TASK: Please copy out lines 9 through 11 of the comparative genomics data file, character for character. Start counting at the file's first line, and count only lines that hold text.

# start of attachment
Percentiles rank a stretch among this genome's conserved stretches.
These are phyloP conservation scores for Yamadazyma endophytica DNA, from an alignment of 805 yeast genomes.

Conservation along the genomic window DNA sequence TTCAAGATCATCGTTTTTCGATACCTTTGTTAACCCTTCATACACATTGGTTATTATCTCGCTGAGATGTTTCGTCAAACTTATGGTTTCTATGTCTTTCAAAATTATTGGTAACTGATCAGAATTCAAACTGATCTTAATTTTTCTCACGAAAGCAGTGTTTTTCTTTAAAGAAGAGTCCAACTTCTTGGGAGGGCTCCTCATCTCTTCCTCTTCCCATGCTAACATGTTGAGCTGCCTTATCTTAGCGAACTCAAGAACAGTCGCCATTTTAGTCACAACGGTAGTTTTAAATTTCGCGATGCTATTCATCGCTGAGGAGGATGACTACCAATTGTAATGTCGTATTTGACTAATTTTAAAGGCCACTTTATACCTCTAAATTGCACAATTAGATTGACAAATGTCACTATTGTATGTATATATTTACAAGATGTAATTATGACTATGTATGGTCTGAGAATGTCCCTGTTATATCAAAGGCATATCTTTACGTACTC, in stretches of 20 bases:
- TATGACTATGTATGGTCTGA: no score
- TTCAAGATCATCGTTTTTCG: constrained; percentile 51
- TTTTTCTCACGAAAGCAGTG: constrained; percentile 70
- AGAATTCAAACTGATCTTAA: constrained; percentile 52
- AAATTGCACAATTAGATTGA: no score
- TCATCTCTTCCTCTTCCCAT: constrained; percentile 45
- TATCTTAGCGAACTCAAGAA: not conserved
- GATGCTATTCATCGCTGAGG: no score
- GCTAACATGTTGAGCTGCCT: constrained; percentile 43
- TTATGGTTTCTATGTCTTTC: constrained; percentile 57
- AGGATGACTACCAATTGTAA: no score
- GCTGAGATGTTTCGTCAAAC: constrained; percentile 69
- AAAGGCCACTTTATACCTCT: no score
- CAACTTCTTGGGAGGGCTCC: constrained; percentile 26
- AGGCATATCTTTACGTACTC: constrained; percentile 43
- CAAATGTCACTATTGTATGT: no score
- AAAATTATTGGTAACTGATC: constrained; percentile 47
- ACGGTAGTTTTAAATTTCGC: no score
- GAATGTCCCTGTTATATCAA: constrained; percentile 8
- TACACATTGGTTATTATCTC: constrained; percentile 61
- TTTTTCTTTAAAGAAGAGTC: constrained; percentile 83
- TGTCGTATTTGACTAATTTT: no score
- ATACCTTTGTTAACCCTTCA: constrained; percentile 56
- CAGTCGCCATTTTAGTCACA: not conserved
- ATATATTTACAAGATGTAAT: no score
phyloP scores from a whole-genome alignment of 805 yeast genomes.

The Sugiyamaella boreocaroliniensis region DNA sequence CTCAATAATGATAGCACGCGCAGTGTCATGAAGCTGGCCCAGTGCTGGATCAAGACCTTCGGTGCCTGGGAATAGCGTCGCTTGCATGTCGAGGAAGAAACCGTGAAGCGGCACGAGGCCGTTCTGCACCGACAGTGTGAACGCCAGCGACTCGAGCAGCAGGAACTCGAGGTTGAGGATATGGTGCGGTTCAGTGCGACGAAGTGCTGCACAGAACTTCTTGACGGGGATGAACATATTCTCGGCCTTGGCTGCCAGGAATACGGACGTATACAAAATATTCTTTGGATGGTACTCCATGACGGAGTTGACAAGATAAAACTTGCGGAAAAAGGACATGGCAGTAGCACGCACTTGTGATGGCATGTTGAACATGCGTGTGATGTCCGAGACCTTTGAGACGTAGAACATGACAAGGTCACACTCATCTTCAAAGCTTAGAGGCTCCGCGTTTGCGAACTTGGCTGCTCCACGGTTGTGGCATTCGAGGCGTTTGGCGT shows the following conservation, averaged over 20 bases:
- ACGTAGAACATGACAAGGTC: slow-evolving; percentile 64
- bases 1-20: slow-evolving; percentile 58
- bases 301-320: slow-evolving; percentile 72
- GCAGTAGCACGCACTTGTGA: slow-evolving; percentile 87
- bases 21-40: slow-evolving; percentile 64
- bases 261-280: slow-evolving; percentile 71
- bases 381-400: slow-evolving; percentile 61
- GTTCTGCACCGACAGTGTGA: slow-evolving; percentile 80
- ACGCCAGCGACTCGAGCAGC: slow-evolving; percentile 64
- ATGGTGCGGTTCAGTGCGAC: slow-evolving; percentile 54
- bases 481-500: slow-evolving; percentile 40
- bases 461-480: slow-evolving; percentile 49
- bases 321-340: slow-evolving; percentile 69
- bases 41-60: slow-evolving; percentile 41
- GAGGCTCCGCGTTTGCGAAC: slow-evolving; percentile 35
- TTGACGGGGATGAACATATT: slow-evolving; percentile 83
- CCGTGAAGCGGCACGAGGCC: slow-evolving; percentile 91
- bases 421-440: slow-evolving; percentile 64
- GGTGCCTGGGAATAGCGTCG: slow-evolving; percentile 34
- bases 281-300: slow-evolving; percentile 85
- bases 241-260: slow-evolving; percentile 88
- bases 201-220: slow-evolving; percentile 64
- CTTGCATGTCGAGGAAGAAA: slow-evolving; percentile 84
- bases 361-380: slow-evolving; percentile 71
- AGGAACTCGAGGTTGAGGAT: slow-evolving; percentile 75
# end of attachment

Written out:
- TCATCTCTTCCTCTTCCCAT: constrained; percentile 45
- TATCTTAGCGAACTCAAGAA: not conserved
- GATGCTATTCATCGCTGAGG: no score